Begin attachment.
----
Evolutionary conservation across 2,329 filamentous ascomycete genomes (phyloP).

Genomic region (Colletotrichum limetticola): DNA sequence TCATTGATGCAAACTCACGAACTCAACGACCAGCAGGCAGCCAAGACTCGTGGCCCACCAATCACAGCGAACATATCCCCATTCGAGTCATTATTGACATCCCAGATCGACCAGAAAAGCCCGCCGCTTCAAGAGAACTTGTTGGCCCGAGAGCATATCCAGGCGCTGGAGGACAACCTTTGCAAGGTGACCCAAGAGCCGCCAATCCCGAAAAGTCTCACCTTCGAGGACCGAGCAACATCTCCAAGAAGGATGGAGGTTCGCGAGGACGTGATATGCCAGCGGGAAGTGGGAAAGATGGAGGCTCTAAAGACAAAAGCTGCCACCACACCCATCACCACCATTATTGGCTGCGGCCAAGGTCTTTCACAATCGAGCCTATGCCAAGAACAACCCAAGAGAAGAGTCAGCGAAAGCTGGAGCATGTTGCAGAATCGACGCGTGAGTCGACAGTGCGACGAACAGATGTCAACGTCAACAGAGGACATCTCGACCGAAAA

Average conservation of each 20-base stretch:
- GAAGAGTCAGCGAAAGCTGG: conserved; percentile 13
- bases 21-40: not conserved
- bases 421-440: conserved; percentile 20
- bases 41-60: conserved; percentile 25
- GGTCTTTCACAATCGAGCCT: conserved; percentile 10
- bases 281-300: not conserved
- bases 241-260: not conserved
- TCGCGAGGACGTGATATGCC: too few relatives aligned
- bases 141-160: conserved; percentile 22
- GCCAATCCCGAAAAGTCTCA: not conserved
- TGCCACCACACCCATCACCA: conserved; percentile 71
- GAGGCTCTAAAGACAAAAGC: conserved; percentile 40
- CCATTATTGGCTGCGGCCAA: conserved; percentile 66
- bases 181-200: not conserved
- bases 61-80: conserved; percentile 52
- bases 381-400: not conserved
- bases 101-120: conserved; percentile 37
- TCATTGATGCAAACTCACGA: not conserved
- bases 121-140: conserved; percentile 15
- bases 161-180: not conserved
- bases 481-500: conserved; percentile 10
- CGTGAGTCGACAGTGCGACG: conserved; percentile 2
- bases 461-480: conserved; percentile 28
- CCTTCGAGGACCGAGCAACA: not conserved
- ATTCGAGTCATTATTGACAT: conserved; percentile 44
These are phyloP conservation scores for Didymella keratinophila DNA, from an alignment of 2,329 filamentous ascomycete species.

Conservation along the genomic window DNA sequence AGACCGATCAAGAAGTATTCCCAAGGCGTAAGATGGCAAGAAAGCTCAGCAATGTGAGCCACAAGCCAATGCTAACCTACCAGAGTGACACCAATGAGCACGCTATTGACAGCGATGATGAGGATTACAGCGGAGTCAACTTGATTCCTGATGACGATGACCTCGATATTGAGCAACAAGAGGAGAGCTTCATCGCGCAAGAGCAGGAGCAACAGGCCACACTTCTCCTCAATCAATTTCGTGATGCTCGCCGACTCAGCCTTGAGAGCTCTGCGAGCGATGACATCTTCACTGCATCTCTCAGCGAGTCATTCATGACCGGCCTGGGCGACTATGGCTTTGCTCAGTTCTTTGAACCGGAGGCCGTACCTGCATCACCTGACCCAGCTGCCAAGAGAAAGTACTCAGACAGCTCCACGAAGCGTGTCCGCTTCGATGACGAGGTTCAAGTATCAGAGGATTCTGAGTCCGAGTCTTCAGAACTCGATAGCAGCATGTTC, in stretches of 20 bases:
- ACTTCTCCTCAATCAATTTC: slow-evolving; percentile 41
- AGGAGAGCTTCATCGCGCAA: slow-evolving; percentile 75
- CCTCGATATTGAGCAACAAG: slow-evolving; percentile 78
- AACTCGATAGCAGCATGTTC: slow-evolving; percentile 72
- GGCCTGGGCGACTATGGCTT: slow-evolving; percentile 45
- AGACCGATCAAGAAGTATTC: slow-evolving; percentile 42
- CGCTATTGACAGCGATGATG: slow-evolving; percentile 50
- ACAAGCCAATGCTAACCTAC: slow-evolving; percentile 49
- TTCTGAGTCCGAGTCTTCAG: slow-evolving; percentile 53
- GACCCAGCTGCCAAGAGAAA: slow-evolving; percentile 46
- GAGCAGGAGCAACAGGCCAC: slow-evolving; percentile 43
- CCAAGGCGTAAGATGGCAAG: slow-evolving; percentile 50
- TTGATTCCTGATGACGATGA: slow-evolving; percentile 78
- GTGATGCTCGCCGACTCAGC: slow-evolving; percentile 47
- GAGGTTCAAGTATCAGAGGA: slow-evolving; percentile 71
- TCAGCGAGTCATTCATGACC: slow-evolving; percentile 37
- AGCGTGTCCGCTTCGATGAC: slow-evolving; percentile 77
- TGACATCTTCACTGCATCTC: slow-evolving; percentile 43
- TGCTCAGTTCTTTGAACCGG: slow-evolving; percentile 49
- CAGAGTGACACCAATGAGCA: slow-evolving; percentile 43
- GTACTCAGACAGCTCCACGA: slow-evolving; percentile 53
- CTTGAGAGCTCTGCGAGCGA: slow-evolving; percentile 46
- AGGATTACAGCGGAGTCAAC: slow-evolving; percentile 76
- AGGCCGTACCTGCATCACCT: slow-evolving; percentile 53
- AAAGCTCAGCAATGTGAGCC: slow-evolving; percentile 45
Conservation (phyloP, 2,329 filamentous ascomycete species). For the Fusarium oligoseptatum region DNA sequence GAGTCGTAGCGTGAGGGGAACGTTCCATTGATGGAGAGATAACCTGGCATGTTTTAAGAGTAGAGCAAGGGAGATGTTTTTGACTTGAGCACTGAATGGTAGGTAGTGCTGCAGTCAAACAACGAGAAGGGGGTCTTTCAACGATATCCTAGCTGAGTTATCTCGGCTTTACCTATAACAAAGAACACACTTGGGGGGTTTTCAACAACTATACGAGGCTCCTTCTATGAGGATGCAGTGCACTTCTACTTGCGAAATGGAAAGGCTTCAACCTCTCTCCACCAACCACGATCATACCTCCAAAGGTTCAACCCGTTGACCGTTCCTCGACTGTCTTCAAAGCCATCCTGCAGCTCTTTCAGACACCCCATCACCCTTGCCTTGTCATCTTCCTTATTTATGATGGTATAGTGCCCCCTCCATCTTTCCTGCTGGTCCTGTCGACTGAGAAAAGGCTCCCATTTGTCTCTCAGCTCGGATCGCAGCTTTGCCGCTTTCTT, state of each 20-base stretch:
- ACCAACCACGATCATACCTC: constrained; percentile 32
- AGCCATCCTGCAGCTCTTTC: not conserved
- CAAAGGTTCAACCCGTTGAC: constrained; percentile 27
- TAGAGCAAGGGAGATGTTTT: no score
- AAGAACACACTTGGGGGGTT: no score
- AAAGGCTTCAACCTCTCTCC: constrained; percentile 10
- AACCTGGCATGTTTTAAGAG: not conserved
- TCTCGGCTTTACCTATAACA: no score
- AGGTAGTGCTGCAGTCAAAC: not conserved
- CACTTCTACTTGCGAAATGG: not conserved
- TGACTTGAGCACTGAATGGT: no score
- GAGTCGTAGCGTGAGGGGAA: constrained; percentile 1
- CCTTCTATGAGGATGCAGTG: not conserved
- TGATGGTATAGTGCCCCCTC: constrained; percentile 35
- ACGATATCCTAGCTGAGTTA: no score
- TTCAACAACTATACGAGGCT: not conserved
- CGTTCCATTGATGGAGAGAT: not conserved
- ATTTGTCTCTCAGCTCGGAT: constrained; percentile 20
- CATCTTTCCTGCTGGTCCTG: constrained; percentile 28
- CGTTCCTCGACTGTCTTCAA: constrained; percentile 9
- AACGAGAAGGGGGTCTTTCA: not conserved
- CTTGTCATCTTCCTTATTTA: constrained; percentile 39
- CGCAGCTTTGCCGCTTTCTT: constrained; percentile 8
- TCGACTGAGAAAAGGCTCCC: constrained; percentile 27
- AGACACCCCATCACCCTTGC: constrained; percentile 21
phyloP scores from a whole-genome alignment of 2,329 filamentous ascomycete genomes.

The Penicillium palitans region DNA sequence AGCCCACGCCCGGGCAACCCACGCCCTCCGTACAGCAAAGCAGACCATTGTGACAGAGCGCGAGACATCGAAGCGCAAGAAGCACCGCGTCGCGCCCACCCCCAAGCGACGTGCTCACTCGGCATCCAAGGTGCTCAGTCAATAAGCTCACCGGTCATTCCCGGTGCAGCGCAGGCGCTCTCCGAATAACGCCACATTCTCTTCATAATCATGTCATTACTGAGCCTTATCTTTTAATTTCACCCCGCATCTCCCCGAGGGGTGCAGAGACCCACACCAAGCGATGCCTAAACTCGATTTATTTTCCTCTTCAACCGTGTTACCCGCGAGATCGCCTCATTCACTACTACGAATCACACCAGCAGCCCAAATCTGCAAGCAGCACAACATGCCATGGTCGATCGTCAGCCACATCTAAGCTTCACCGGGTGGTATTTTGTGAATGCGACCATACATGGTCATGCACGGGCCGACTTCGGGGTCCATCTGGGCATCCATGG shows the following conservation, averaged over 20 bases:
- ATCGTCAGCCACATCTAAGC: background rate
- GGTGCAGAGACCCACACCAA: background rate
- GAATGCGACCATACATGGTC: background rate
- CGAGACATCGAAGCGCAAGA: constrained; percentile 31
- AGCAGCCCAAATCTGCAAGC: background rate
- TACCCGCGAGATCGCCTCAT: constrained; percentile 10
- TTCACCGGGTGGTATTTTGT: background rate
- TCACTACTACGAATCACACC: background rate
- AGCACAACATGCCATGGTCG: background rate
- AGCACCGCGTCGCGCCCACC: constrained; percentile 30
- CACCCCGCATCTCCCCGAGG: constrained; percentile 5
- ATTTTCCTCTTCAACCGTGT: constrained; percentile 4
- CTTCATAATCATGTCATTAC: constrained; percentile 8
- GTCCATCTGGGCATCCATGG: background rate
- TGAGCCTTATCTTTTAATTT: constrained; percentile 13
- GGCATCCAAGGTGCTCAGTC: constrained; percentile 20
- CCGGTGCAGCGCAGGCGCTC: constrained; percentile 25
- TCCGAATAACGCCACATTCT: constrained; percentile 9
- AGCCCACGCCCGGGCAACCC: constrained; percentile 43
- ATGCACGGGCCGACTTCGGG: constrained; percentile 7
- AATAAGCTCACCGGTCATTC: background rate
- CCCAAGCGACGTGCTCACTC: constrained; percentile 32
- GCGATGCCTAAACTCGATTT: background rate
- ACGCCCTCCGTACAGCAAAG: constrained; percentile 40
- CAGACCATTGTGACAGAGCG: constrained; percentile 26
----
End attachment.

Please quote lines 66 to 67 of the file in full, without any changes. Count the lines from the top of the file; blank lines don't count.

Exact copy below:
- CACTTCTACTTGCGAAATGG: not conserved
- TGACTTGAGCACTGAATGGT: no score